Original Research

Alcohol abuse in African traditional religion: Education and enlightenment as panacea for integration and development

Emeka C. Ekeke, Elizabeth O. John
HTS Teologiese Studies / Theological Studies | Vol 79, No 1 | a8304 | DOI: https://doi.org/10.4102/hts.v79i1.8304 | © 2023 Emeka C. Ekeke, Elizabeth O. John | This work is licensed under CC Attribution 4.0
Submitted: 18 November 2022 | Published: 17 May 2023

About the author(s)

Emeka C. Ekeke, Department of Religious and Cultural Studies, Faculty of Arts, University of Calabar, Calabar, Nigeria; and, Department of Religion Studies, Faculty of Theology and Religion, University of Pretoria, Pretoria, South Africa
Elizabeth O. John, Department of Religious and Cultural Studies, Faculty of Arts, University of Calabar, Calabar, Nigeria; and, Department of Religion Studies, Faculty of Theology and Religion, University of Pretoria, Pretoria, South Africa

Abstract

Alcoholism is endemic in Nigeria’s traditional religion and society. This abuse is especially common at New Yam festivals, Ekpe, Ekpo and Nmanwu masquerades festivals, burial rituals, birth, marriage and naming ceremonies. Some claim that this is driven by specific beliefs and activities in African culture, such as beliefs in ancestors, libation, hospitality and entertaining guests and strangers and the desire to maintain the cultural traditions of the ancestors. Alcohol abuse has generated major health and social issues for abusers, their families and society, plunging families, towns and tribes into crises and conflicts that bring economic and political retrogression. This research studied how the African traditional religion encourages alcohol misuse and how to decrease it for national development. This study was on Nigeria’s South-South region. The study uses qualitative and ethnographic research methodologies, including key informants, in-depth and focus group interviews and the reward deficiency syndrome as a theoretical framework. Although African Traditional Religion (ATR) supports alcohol usage, greed, a lack of self-control, peer pressure, indiscipline and lack of moral upbringing led to alcohol misuse, which harms the person, family, community and country as a whole. Education and enlightenment are a remedy to free alcoholics and utilise them for national integration and development.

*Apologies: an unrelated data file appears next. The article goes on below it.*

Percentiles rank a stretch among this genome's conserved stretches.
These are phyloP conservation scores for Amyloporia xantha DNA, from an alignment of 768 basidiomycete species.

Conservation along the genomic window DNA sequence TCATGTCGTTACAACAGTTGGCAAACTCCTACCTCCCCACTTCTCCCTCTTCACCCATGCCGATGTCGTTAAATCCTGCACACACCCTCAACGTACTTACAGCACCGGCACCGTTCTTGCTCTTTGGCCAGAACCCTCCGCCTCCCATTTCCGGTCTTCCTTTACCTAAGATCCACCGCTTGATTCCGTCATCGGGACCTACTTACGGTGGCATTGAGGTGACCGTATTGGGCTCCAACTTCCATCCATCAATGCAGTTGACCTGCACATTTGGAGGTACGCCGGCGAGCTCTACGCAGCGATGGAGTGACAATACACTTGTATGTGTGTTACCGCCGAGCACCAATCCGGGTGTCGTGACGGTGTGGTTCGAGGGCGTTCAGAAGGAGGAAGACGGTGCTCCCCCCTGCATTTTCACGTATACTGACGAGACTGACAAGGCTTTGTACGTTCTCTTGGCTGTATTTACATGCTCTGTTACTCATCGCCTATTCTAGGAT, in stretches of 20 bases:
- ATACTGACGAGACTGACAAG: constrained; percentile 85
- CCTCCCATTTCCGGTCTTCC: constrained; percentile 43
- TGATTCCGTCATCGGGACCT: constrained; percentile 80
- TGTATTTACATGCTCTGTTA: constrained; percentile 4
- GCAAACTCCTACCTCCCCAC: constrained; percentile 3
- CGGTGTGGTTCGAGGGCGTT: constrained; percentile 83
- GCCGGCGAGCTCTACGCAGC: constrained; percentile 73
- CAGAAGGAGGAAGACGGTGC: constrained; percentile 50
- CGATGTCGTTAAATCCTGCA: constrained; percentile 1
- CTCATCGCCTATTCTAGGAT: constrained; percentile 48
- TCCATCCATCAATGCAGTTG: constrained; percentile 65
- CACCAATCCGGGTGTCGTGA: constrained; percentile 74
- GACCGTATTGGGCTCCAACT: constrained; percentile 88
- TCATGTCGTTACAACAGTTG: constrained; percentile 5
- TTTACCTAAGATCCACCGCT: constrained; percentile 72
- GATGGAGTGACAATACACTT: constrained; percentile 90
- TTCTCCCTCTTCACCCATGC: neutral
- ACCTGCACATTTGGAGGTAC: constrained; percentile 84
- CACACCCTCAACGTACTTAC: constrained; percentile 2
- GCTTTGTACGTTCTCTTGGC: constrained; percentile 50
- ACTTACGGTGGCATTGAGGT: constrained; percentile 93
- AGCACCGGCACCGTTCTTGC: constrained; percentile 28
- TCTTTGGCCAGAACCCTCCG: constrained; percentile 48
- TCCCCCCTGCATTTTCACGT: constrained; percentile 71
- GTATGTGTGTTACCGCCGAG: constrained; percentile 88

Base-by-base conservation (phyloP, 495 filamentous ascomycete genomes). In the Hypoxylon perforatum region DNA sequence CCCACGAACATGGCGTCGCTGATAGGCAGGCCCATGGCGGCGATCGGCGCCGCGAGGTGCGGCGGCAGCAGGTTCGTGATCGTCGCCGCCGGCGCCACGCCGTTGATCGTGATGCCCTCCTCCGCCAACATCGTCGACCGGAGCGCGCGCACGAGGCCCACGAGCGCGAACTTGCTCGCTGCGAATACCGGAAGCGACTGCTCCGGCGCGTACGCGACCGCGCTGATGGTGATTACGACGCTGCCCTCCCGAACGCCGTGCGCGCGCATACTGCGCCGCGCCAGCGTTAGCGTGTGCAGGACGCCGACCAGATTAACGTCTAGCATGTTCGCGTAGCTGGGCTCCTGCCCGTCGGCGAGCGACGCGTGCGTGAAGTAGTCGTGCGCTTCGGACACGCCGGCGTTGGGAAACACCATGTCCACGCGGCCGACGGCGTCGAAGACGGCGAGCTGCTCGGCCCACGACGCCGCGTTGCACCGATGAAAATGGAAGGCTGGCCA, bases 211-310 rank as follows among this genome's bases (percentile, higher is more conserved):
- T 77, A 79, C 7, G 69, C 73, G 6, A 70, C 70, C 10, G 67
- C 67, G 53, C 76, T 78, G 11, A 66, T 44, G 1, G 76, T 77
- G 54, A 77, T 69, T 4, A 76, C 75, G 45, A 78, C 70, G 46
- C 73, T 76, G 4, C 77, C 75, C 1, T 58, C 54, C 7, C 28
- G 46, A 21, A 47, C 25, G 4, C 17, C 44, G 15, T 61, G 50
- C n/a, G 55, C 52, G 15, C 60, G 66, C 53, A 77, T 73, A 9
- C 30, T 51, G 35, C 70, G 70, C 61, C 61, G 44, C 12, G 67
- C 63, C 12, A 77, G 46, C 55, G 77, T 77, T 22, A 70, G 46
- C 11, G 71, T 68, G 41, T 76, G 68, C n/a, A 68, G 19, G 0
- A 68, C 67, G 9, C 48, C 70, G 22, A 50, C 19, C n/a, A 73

Contribution: Some say Africans drink a lot because their religious heritage promotes drinking, leading to abuse. However, peer pressure, selfishness, a lack of self-control, bad parenting and not religion push persons with reward deficiency syndrome into alcoholism, according to this research.


Keywords

African traditional religion and culture; religion and alcoholism; drug abuse and religion; religion and national development education and drug abuse; alcohol and enlightenment.

Sustainable Development Goal

Goal 3: Good health and well-being

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